STANDISH OF DUXBURY

7. MAPS

7.1. Speed’s 1610 Map of Lancashire

Commentary by Helen Moorwood

John Speed’s must be the most magnificent map of old Lancashire ever produced. It was not the first one based on a ground survey – that had been produced by Christopher Saxton in 1577 and John Speed drew very much on his predecessor’s work. However, Speed turned it into a real ‘historical’ map by including portraits of many of the Lancastrian and Yorkist monarchs. The date of 1610 can be seen at the top, but it is often dated 1611 because of its publication in that year with all the other county maps.

 

Speed 1611 Lancashire

 

The helpful colourist did indeed include all the external boundaries of Lancashire, but he missed out part of one internal boundary between Salford and Blackburn Hundreds, and gave the mistaken impression that SE Lancashire bordered on Derbyshire, which is not the case. For the boundaries of Cheshire one needs to turn to his map of that county.

There have been many reproductions of his county maps, one of the most recent and excellent compendia being The Counties of Britain, A Tudor Atlas by John Speed, published in Association with the British Library, introduced by Nigel Nicolson, Pavilion Books Ltd, London, 1988 hardback, 1995 paperback.

The Lancastrian King Henries on the left start chronologically at the bottom with Henry III, Henry V in the middle and Henry VI and VII at the top. For reasons known only to himself, Speed omitted Henry IV (son of John of Gaunt, 1st Duke of Lancaster). However, he (or some other helpful colleague) provided informative texts in boxes:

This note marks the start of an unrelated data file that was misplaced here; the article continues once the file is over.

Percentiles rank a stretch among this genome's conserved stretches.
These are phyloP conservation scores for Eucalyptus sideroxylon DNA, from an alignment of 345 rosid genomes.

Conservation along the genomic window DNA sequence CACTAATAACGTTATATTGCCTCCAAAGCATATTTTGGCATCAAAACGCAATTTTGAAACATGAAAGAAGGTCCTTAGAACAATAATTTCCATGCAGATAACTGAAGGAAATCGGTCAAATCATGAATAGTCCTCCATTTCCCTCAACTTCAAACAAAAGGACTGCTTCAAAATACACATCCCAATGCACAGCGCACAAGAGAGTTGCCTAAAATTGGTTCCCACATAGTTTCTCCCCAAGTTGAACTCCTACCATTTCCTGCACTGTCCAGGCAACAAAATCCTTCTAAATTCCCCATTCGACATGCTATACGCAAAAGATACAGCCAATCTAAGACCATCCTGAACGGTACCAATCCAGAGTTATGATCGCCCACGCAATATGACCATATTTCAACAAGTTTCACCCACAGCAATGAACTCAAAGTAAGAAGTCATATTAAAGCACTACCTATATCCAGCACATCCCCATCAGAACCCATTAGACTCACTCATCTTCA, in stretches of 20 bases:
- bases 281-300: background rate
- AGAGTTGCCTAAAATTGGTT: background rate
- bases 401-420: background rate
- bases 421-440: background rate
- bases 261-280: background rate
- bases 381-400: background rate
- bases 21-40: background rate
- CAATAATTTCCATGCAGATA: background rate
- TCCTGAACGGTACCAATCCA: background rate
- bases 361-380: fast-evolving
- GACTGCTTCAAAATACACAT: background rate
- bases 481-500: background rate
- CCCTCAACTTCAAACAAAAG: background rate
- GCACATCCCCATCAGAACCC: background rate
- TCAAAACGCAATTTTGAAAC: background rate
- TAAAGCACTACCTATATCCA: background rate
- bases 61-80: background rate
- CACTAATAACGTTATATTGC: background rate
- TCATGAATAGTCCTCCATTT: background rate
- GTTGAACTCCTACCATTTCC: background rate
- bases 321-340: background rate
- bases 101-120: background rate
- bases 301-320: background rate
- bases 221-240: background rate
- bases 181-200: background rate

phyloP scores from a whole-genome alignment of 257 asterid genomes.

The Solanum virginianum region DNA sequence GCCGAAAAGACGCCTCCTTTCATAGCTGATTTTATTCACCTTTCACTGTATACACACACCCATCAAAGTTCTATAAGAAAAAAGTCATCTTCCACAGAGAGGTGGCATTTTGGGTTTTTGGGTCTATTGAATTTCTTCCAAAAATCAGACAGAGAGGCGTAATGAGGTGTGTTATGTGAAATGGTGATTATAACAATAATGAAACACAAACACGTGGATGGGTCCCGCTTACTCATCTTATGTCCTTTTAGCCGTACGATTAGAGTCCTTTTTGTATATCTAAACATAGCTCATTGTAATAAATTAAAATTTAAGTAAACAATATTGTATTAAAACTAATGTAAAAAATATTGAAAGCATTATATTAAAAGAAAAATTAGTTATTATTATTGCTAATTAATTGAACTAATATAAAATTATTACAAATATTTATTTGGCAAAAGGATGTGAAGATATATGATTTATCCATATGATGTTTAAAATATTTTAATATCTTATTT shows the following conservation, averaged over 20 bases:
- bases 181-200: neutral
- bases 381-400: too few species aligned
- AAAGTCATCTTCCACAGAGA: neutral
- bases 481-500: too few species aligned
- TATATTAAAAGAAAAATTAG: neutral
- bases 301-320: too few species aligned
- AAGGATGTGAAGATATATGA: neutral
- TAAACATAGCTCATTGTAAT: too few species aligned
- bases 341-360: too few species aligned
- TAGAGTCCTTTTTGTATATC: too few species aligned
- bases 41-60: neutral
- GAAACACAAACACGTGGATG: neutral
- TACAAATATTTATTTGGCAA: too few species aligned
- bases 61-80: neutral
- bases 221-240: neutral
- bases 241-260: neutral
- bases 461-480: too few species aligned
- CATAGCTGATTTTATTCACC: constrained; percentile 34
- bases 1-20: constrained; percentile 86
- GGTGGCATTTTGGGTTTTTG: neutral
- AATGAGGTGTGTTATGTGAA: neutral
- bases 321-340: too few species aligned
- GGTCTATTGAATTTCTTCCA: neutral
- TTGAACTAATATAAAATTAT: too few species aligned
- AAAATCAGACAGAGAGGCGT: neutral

The portraiture of all those kings sprunge frô ye royall families of Lancashire and Yorke which with variable successe got, and enjoyed ye Crown and kingdom. This first syde of his mapp of Lancashire, sheweth them of Lancaster, and the other side: them of the house of York.
The Yorkist kings on the right are Edward III at the bottom, Edward V (one of the Princes in the Tower) in the middle and Richard III at the top, with his niece Elizabeth of York next to him, thus as close as possible to her husband Henry VII. Their marriage united the Houses of York and Lancaster and, as Speed tells us, “joined the Red and White Rose in one”. The colourist seems to have overlooked this fact and coloured all the roses red.
HENRY the forth, and first of Lancaster, by a for ced resignation and affecti: oned election, got the King: dom, his sone and sones sone succeeded him Ed. 4, of York surprised him and after him, his sone and Brother raigned, his eldest daughter of Yorke matching with Lancaster ioyned the Red and White Rose in one.

 

One hardly needs reminding that today we know several of these kings and much about the Wars of the Roses because Shakespeare wrote the plays Henry IV 1, 2, Henry V, Henry VI 1, 2, 3, and Richard III. The recent BBC bonanza on The Tudors and the current series The White Queen has informed us all in a different fashion.

Many of the Lancastrian characters who appear on this website found themselves intricately involved with some of these monarchs, most particularly Sir Christopher Standish of Duxbury and Sir Alexander Standish of Standish, who were both knighted by Gloucester, the future Richard III, in 1482, but at Bosworth forsook him along with their leader in the Stanley army that entered at the last minute and put Henry VII on the throne. Long before that, several Standishes had been at Harfleur and Agincourt with Henry V and several more fought in France during the reign of Henry VI.

~~~~~~~~~~~~~~~~~~~~~~~~~

Copyright © 2013. All Rights Reserved.